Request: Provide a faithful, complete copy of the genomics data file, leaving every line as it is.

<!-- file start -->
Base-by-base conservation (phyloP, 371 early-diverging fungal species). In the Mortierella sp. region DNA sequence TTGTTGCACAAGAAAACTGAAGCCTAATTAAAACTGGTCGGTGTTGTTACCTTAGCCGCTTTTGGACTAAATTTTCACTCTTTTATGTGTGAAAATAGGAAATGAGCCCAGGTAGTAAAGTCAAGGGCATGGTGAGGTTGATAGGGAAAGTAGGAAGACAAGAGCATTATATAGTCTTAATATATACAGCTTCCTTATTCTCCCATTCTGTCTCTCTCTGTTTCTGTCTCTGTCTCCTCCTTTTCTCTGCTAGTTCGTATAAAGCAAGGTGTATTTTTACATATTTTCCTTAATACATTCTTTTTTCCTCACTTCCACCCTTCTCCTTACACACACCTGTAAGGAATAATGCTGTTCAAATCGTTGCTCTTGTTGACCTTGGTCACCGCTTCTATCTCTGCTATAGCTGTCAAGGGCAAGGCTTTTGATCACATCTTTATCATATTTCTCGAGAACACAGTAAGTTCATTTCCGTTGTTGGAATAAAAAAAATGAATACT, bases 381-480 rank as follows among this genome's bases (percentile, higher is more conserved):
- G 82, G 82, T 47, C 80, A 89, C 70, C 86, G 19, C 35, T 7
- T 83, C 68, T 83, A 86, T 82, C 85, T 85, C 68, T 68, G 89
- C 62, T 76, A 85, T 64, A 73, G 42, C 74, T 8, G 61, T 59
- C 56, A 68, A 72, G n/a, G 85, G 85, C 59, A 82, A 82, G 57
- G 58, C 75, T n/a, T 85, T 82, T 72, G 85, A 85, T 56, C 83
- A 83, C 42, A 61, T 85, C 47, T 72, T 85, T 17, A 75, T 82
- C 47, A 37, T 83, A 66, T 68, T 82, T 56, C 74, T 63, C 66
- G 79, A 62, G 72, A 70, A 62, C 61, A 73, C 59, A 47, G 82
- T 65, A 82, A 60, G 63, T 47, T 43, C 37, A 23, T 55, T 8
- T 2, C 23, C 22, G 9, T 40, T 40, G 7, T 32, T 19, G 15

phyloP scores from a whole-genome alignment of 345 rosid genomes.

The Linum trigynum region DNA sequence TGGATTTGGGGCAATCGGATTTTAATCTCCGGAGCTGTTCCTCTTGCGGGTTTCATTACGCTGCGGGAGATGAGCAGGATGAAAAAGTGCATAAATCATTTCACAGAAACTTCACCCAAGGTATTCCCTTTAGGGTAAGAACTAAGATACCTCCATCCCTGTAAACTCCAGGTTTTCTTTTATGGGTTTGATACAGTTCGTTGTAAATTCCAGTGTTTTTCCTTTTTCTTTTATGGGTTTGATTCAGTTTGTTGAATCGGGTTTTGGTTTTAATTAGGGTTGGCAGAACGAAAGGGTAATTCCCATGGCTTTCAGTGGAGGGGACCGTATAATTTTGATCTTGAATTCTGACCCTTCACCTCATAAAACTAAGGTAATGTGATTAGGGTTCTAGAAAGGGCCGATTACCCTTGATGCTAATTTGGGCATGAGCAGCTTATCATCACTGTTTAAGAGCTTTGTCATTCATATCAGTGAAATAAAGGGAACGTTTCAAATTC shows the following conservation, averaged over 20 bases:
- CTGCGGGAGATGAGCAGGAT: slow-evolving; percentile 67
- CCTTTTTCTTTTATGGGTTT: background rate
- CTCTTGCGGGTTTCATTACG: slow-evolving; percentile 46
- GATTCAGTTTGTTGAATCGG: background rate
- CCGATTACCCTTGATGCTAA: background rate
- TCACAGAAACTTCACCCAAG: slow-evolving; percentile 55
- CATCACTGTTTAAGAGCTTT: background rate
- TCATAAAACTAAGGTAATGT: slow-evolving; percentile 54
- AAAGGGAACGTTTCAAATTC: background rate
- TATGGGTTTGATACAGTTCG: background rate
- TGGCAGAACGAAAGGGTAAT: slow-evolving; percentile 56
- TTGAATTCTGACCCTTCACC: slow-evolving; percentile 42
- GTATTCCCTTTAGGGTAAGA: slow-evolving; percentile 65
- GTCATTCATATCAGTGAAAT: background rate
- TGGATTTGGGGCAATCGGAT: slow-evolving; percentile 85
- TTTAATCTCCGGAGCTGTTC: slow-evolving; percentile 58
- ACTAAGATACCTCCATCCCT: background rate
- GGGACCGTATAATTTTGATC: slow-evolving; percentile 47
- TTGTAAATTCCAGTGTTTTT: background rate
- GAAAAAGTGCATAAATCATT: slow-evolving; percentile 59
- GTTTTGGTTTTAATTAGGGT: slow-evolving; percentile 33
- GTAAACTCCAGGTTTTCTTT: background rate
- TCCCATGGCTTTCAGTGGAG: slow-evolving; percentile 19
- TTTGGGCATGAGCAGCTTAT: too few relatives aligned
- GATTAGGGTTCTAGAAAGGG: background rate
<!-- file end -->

Base-by-base conservation (phyloP, 371 early-diverging fungal species). In the Mortierella sp. region DNA sequence TTGTTGCACAAGAAAACTGAAGCCTAATTAAAACTGGTCGGTGTTGTTACCTTAGCCGCTTTTGGACTAAATTTTCACTCTTTTATGTGTGAAAATAGGAAATGAGCCCAGGTAGTAAAGTCAAGGGCATGGTGAGGTTGATAGGGAAAGTAGGAAGACAAGAGCATTATATAGTCTTAATATATACAGCTTCCTTATTCTCCCATTCTGTCTCTCTCTGTTTCTGTCTCTGTCTCCTCCTTTTCTCTGCTAGTTCGTATAAAGCAAGGTGTATTTTTACATATTTTCCTTAATACATTCTTTTTTCCTCACTTCCACCCTTCTCCTTACACACACCTGTAAGGAATAATGCTGTTCAAATCGTTGCTCTTGTTGACCTTGGTCACCGCTTCTATCTCTGCTATAGCTGTCAAGGGCAAGGCTTTTGATCACATCTTTATCATATTTCTCGAGAACACAGTAAGTTCATTTCCGTTGTTGGAATAAAAAAAATGAATACT, bases 381-480 rank as follows among this genome's bases (percentile, higher is more conserved):
- G 82, G 82, T 47, C 80, A 89, C 70, C 86, G 19, C 35, T 7
- T 83, C 68, T 83, A 86, T 82, C 85, T 85, C 68, T 68, G 89
- C 62, T 76, A 85, T 64, A 73, G 42, C 74, T 8, G 61, T 59
- C 56, A 68, A 72, G n/a, G 85, G 85, C 59, A 82, A 82, G 57
- G 58, C 75, T n/a, T 85, T 82, T 72, G 85, A 85, T 56, C 83
- A 83, C 42, A 61, T 85, C 47, T 72, T 85, T 17, A 75, T 82
- C 47, A 37, T 83, A 66, T 68, T 82, T 56, C 74, T 63, C 66
- G 79, A 62, G 72, A 70, A 62, C 61, A 73, C 59, A 47, G 82
- T 65, A 82, A 60, G 63, T 47, T 43, C 37, A 23, T 55, T 8
- T 2, C 23, C 22, G 9, T 40, T 40, G 7, T 32, T 19, G 15

phyloP scores from a whole-genome alignment of 345 rosid genomes.

The Linum trigynum region DNA sequence TGGATTTGGGGCAATCGGATTTTAATCTCCGGAGCTGTTCCTCTTGCGGGTTTCATTACGCTGCGGGAGATGAGCAGGATGAAAAAGTGCATAAATCATTTCACAGAAACTTCACCCAAGGTATTCCCTTTAGGGTAAGAACTAAGATACCTCCATCCCTGTAAACTCCAGGTTTTCTTTTATGGGTTTGATACAGTTCGTTGTAAATTCCAGTGTTTTTCCTTTTTCTTTTATGGGTTTGATTCAGTTTGTTGAATCGGGTTTTGGTTTTAATTAGGGTTGGCAGAACGAAAGGGTAATTCCCATGGCTTTCAGTGGAGGGGACCGTATAATTTTGATCTTGAATTCTGACCCTTCACCTCATAAAACTAAGGTAATGTGATTAGGGTTCTAGAAAGGGCCGATTACCCTTGATGCTAATTTGGGCATGAGCAGCTTATCATCACTGTTTAAGAGCTTTGTCATTCATATCAGTGAAATAAAGGGAACGTTTCAAATTC shows the following conservation, averaged over 20 bases:
- CTGCGGGAGATGAGCAGGAT: slow-evolving; percentile 67
- CCTTTTTCTTTTATGGGTTT: background rate
- CTCTTGCGGGTTTCATTACG: slow-evolving; percentile 46
- GATTCAGTTTGTTGAATCGG: background rate
- CCGATTACCCTTGATGCTAA: background rate
- TCACAGAAACTTCACCCAAG: slow-evolving; percentile 55
- CATCACTGTTTAAGAGCTTT: background rate
- TCATAAAACTAAGGTAATGT: slow-evolving; percentile 54
- AAAGGGAACGTTTCAAATTC: background rate
- TATGGGTTTGATACAGTTCG: background rate
- TGGCAGAACGAAAGGGTAAT: slow-evolving; percentile 56
- TTGAATTCTGACCCTTCACC: slow-evolving; percentile 42
- GTATTCCCTTTAGGGTAAGA: slow-evolving; percentile 65
- GTCATTCATATCAGTGAAAT: background rate
- TGGATTTGGGGCAATCGGAT: slow-evolving; percentile 85
- TTTAATCTCCGGAGCTGTTC: slow-evolving; percentile 58
- ACTAAGATACCTCCATCCCT: background rate
- GGGACCGTATAATTTTGATC: slow-evolving; percentile 47
- TTGTAAATTCCAGTGTTTTT: background rate
- GAAAAAGTGCATAAATCATT: slow-evolving; percentile 59
- GTTTTGGTTTTAATTAGGGT: slow-evolving; percentile 33
- GTAAACTCCAGGTTTTCTTT: background rate
- TCCCATGGCTTTCAGTGGAG: slow-evolving; percentile 19
- TTTGGGCATGAGCAGCTTAT: too few relatives aligned
- GATTAGGGTTCTAGAAAGGG: background rate